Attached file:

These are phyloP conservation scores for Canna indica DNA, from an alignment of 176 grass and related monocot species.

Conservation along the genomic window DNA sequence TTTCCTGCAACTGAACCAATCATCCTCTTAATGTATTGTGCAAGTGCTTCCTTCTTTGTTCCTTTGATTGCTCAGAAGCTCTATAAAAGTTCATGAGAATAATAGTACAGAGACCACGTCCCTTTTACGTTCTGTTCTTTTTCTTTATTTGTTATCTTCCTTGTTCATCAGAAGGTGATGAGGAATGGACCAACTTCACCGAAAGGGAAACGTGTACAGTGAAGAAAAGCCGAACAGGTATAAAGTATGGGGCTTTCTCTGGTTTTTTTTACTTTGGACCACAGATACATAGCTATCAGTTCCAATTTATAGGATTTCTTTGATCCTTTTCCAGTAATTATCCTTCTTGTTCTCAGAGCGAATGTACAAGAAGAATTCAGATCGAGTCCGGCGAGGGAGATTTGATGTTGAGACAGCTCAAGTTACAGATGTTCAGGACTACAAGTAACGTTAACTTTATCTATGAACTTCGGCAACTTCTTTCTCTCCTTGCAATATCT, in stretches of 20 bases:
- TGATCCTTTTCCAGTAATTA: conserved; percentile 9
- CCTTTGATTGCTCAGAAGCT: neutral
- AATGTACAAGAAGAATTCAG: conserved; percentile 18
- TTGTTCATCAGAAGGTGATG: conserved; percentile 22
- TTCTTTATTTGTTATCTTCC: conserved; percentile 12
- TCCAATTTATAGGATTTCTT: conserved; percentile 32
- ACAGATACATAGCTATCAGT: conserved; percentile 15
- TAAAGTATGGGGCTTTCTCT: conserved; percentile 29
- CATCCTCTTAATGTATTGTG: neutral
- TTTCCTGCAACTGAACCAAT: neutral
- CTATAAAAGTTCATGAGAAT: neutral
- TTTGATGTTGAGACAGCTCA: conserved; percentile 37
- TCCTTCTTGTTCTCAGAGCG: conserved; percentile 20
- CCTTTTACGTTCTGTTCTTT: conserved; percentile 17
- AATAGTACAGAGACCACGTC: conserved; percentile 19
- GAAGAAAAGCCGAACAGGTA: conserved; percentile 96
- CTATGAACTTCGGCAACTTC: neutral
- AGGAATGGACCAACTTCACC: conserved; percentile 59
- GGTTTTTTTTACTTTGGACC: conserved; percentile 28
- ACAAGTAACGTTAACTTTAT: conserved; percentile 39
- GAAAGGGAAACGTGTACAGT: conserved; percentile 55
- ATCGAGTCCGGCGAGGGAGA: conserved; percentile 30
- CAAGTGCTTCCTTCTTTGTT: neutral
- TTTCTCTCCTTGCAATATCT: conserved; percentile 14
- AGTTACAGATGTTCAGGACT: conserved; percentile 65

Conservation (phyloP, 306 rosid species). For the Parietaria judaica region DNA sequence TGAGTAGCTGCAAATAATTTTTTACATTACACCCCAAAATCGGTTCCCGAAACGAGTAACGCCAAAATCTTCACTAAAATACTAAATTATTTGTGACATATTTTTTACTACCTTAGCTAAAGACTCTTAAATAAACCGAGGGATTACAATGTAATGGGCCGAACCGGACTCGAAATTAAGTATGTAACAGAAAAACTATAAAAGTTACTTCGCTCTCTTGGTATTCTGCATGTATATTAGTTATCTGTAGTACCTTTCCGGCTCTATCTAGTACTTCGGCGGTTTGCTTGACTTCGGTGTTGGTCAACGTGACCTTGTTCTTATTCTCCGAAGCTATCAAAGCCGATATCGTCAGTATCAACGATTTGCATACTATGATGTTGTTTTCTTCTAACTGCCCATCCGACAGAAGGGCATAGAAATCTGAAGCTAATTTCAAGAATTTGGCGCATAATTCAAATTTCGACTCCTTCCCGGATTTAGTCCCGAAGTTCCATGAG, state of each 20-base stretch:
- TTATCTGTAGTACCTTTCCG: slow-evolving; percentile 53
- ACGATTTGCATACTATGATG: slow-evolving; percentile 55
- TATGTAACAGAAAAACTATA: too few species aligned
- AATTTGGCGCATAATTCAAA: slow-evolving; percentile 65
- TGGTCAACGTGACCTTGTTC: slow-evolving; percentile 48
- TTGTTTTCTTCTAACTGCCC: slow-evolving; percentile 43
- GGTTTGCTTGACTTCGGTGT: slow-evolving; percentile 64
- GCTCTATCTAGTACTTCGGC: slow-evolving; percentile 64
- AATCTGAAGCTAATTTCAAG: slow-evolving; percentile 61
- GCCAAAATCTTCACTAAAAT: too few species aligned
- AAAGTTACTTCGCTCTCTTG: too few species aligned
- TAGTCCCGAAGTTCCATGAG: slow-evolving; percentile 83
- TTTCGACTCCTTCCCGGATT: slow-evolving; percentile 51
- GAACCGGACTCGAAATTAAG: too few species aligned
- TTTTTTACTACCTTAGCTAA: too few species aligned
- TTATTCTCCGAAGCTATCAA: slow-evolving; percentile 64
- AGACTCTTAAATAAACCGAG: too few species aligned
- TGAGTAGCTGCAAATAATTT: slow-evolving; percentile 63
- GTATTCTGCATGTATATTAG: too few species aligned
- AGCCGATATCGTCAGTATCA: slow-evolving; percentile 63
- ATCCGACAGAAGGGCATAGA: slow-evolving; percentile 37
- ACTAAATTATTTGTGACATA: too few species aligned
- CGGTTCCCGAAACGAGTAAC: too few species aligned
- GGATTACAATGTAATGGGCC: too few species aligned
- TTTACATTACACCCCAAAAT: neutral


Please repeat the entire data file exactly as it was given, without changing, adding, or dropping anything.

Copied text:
These are phyloP conservation scores for Canna indica DNA, from an alignment of 176 grass and related monocot species.

Conservation along the genomic window DNA sequence TTTCCTGCAACTGAACCAATCATCCTCTTAATGTATTGTGCAAGTGCTTCCTTCTTTGTTCCTTTGATTGCTCAGAAGCTCTATAAAAGTTCATGAGAATAATAGTACAGAGACCACGTCCCTTTTACGTTCTGTTCTTTTTCTTTATTTGTTATCTTCCTTGTTCATCAGAAGGTGATGAGGAATGGACCAACTTCACCGAAAGGGAAACGTGTACAGTGAAGAAAAGCCGAACAGGTATAAAGTATGGGGCTTTCTCTGGTTTTTTTTACTTTGGACCACAGATACATAGCTATCAGTTCCAATTTATAGGATTTCTTTGATCCTTTTCCAGTAATTATCCTTCTTGTTCTCAGAGCGAATGTACAAGAAGAATTCAGATCGAGTCCGGCGAGGGAGATTTGATGTTGAGACAGCTCAAGTTACAGATGTTCAGGACTACAAGTAACGTTAACTTTATCTATGAACTTCGGCAACTTCTTTCTCTCCTTGCAATATCT, in stretches of 20 bases:
- TGATCCTTTTCCAGTAATTA: conserved; percentile 9
- CCTTTGATTGCTCAGAAGCT: neutral
- AATGTACAAGAAGAATTCAG: conserved; percentile 18
- TTGTTCATCAGAAGGTGATG: conserved; percentile 22
- TTCTTTATTTGTTATCTTCC: conserved; percentile 12
- TCCAATTTATAGGATTTCTT: conserved; percentile 32
- ACAGATACATAGCTATCAGT: conserved; percentile 15
- TAAAGTATGGGGCTTTCTCT: conserved; percentile 29
- CATCCTCTTAATGTATTGTG: neutral
- TTTCCTGCAACTGAACCAAT: neutral
- CTATAAAAGTTCATGAGAAT: neutral
- TTTGATGTTGAGACAGCTCA: conserved; percentile 37
- TCCTTCTTGTTCTCAGAGCG: conserved; percentile 20
- CCTTTTACGTTCTGTTCTTT: conserved; percentile 17
- AATAGTACAGAGACCACGTC: conserved; percentile 19
- GAAGAAAAGCCGAACAGGTA: conserved; percentile 96
- CTATGAACTTCGGCAACTTC: neutral
- AGGAATGGACCAACTTCACC: conserved; percentile 59
- GGTTTTTTTTACTTTGGACC: conserved; percentile 28
- ACAAGTAACGTTAACTTTAT: conserved; percentile 39
- GAAAGGGAAACGTGTACAGT: conserved; percentile 55
- ATCGAGTCCGGCGAGGGAGA: conserved; percentile 30
- CAAGTGCTTCCTTCTTTGTT: neutral
- TTTCTCTCCTTGCAATATCT: conserved; percentile 14
- AGTTACAGATGTTCAGGACT: conserved; percentile 65

Conservation (phyloP, 306 rosid species). For the Parietaria judaica region DNA sequence TGAGTAGCTGCAAATAATTTTTTACATTACACCCCAAAATCGGTTCCCGAAACGAGTAACGCCAAAATCTTCACTAAAATACTAAATTATTTGTGACATATTTTTTACTACCTTAGCTAAAGACTCTTAAATAAACCGAGGGATTACAATGTAATGGGCCGAACCGGACTCGAAATTAAGTATGTAACAGAAAAACTATAAAAGTTACTTCGCTCTCTTGGTATTCTGCATGTATATTAGTTATCTGTAGTACCTTTCCGGCTCTATCTAGTACTTCGGCGGTTTGCTTGACTTCGGTGTTGGTCAACGTGACCTTGTTCTTATTCTCCGAAGCTATCAAAGCCGATATCGTCAGTATCAACGATTTGCATACTATGATGTTGTTTTCTTCTAACTGCCCATCCGACAGAAGGGCATAGAAATCTGAAGCTAATTTCAAGAATTTGGCGCATAATTCAAATTTCGACTCCTTCCCGGATTTAGTCCCGAAGTTCCATGAG, state of each 20-base stretch:
- TTATCTGTAGTACCTTTCCG: slow-evolving; percentile 53
- ACGATTTGCATACTATGATG: slow-evolving; percentile 55
- TATGTAACAGAAAAACTATA: too few species aligned
- AATTTGGCGCATAATTCAAA: slow-evolving; percentile 65
- TGGTCAACGTGACCTTGTTC: slow-evolving; percentile 48
- TTGTTTTCTTCTAACTGCCC: slow-evolving; percentile 43
- GGTTTGCTTGACTTCGGTGT: slow-evolving; percentile 64
- GCTCTATCTAGTACTTCGGC: slow-evolving; percentile 64
- AATCTGAAGCTAATTTCAAG: slow-evolving; percentile 61
- GCCAAAATCTTCACTAAAAT: too few species aligned
- AAAGTTACTTCGCTCTCTTG: too few species aligned
- TAGTCCCGAAGTTCCATGAG: slow-evolving; percentile 83
- TTTCGACTCCTTCCCGGATT: slow-evolving; percentile 51
- GAACCGGACTCGAAATTAAG: too few species aligned
- TTTTTTACTACCTTAGCTAA: too few species aligned
- TTATTCTCCGAAGCTATCAA: slow-evolving; percentile 64
- AGACTCTTAAATAAACCGAG: too few species aligned
- TGAGTAGCTGCAAATAATTT: slow-evolving; percentile 63
- GTATTCTGCATGTATATTAG: too few species aligned
- AGCCGATATCGTCAGTATCA: slow-evolving; percentile 63
- ATCCGACAGAAGGGCATAGA: slow-evolving; percentile 37
- ACTAAATTATTTGTGACATA: too few species aligned
- CGGTTCCCGAAACGAGTAAC: too few species aligned
- GGATTACAATGTAATGGGCC: too few species aligned
- TTTACATTACACCCCAAAAT: neutral